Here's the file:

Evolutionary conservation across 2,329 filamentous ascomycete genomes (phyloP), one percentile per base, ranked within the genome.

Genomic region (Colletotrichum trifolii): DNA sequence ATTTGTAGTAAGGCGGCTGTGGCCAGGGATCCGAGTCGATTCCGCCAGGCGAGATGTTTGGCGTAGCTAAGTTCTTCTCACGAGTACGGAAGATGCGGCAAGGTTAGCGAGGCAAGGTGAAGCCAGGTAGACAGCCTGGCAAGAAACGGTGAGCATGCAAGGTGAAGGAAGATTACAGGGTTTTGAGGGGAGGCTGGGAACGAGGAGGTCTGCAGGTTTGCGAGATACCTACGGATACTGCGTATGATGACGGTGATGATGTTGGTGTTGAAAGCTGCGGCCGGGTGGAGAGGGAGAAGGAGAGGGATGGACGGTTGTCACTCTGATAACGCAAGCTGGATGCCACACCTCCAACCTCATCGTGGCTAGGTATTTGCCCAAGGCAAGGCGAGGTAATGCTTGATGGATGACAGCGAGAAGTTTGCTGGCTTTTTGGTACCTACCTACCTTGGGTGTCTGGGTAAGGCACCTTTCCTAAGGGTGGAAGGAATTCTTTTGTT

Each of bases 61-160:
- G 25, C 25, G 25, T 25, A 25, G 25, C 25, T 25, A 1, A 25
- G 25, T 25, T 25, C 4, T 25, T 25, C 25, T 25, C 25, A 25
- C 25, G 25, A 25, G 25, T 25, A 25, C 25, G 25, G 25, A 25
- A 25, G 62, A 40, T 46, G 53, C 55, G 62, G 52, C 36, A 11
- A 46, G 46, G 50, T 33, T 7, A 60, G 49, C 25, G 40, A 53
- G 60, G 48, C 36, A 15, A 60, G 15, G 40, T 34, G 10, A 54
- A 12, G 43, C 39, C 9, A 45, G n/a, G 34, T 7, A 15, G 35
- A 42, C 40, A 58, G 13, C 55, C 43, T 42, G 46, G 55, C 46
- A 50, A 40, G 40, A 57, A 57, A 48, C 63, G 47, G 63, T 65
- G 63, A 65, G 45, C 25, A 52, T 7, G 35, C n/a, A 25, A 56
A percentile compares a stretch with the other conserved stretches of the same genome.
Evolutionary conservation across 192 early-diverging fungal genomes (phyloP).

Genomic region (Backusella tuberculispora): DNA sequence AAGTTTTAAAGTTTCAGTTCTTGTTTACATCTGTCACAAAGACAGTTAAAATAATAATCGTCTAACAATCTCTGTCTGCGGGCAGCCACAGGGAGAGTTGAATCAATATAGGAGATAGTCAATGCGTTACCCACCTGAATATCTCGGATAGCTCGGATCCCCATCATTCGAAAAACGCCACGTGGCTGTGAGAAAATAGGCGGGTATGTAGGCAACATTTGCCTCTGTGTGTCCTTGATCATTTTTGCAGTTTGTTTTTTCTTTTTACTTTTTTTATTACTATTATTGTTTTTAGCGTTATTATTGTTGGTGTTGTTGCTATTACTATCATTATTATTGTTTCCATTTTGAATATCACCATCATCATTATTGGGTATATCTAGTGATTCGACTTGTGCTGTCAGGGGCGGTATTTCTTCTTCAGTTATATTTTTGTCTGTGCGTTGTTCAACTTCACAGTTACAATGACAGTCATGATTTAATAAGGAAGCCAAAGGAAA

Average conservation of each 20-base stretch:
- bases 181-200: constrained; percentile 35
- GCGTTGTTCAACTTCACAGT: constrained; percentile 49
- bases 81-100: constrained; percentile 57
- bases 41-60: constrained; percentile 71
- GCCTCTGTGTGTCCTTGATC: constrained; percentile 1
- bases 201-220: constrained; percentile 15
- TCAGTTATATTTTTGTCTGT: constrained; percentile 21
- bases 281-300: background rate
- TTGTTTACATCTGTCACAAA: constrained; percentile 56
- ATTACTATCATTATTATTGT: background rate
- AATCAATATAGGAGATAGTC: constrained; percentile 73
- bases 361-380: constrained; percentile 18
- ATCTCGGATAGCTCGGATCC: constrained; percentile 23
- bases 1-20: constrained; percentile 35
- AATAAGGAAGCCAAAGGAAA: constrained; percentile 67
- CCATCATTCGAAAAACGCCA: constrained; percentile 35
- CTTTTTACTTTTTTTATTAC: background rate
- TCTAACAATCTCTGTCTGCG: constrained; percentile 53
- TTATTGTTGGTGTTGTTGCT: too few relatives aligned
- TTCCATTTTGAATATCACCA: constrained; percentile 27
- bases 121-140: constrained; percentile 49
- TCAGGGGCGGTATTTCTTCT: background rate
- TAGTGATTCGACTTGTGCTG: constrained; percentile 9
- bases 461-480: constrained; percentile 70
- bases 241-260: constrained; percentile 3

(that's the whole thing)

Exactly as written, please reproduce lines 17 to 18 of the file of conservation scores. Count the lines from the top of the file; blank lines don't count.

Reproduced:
Average conservation of each 20-base stretch:
- bases 181-200: constrained; percentile 35